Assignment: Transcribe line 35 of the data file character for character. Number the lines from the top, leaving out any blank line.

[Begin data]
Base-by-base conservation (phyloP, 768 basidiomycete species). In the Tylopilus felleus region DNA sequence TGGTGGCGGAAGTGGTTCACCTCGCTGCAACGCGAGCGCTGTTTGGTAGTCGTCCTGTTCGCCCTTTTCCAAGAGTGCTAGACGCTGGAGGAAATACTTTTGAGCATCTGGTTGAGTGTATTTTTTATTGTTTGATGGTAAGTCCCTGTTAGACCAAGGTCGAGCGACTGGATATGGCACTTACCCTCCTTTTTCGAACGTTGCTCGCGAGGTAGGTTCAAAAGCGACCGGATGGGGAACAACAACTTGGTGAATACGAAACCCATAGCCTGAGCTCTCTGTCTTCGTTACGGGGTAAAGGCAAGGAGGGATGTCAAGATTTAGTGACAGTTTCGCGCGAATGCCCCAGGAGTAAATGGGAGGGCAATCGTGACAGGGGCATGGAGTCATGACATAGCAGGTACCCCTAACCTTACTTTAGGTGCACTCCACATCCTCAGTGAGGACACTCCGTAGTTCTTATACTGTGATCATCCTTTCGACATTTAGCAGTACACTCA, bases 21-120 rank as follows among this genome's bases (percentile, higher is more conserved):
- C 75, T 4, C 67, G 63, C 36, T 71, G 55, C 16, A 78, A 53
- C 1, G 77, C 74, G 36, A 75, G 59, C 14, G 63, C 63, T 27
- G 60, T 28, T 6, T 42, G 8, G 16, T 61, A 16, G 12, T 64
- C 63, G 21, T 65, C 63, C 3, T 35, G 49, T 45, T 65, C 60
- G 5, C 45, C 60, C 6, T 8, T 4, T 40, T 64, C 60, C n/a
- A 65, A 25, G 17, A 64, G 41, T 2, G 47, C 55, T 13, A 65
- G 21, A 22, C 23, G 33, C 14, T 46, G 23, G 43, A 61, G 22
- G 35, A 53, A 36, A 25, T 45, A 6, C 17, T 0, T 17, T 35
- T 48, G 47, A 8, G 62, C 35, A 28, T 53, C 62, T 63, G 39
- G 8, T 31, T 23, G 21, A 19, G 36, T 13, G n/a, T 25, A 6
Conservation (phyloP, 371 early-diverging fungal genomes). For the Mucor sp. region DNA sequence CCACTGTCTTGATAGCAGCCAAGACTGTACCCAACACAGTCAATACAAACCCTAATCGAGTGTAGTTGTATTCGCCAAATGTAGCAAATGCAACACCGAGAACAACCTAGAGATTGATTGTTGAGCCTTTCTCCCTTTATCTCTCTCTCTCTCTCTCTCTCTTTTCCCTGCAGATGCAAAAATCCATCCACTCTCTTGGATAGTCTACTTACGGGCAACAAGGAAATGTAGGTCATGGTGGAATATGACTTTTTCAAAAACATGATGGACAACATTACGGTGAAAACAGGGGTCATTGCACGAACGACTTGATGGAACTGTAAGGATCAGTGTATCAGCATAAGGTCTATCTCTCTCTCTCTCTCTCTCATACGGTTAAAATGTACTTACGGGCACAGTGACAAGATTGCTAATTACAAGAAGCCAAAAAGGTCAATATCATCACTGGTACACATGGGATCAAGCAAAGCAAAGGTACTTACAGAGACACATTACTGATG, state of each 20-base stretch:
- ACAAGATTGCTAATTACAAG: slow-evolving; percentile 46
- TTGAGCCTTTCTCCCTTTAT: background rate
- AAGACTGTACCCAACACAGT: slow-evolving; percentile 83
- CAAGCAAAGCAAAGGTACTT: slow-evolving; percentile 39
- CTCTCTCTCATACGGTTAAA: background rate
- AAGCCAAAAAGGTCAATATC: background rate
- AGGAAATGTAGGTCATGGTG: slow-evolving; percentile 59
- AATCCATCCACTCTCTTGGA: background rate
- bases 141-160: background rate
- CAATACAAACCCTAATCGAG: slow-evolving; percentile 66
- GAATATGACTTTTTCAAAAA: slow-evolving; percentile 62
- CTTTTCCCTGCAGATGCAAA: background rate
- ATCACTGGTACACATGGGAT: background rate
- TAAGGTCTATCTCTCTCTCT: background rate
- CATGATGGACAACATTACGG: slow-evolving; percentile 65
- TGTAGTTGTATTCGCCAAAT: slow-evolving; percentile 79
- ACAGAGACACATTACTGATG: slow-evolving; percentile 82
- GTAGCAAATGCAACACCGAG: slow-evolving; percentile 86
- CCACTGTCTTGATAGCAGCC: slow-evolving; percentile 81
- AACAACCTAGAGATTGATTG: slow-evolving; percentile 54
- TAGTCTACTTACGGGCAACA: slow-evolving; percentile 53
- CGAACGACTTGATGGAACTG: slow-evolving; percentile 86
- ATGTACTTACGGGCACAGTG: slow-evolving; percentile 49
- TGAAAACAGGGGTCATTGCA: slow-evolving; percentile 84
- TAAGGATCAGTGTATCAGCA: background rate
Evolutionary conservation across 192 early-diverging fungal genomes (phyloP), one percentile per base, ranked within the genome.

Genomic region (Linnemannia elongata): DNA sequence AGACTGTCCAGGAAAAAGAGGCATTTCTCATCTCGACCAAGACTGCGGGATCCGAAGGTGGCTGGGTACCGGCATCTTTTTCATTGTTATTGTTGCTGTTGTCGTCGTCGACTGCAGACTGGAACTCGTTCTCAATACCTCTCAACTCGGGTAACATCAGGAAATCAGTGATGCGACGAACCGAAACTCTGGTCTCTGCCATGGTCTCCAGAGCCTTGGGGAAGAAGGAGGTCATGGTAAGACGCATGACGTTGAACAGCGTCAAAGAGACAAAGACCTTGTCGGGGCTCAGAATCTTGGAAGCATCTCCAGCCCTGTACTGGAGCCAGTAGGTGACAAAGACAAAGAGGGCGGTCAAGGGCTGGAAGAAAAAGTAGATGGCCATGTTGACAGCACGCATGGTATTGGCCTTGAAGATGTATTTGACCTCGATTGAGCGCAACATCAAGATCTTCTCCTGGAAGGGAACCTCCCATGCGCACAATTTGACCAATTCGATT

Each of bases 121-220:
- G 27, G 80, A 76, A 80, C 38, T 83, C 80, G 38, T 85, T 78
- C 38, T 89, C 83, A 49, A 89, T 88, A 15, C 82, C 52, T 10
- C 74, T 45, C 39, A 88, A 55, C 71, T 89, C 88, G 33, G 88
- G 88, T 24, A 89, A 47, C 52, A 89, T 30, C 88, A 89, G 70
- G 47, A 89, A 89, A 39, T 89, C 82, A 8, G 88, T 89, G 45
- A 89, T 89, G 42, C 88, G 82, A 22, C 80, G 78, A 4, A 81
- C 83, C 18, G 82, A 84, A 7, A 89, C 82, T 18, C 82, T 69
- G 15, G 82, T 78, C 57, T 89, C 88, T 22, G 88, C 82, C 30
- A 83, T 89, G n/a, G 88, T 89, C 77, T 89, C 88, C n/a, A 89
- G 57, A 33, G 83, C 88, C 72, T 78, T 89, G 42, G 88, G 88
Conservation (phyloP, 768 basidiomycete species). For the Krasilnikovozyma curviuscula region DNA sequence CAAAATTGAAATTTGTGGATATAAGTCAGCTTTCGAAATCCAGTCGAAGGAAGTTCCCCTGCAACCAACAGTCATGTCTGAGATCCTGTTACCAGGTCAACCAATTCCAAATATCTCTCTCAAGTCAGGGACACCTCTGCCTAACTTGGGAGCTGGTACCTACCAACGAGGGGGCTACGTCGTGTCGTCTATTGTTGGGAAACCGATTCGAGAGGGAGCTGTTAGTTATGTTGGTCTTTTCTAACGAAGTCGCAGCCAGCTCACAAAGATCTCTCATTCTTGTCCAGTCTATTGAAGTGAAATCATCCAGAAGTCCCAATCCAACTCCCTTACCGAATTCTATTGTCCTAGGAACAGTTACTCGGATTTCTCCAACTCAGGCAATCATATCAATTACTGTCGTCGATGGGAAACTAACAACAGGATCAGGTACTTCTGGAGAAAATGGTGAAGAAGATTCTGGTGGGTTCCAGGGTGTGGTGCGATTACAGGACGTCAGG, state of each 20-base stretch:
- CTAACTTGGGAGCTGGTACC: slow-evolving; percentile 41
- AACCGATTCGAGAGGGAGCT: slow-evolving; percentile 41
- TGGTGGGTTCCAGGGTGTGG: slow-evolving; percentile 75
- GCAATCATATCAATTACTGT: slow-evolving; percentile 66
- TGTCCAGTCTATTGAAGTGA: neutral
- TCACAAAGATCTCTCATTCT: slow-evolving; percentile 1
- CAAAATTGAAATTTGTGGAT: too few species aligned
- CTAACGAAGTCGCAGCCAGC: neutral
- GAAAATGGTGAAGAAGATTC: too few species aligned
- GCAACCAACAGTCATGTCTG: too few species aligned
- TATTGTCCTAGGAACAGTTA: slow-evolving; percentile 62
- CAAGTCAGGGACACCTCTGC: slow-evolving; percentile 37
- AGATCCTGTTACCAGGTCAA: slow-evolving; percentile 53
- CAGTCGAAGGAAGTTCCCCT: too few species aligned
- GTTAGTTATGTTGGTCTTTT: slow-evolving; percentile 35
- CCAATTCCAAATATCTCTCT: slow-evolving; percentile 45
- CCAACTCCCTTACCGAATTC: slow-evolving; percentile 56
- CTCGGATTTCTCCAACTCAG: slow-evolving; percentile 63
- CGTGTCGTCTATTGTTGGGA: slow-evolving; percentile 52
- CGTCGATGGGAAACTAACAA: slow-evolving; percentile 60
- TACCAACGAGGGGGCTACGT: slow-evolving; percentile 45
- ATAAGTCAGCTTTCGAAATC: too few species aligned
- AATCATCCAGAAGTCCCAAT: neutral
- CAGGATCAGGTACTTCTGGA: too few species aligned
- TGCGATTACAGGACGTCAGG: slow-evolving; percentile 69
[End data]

- ATGTACTTACGGGCACAGTG: slow-evolving; percentile 49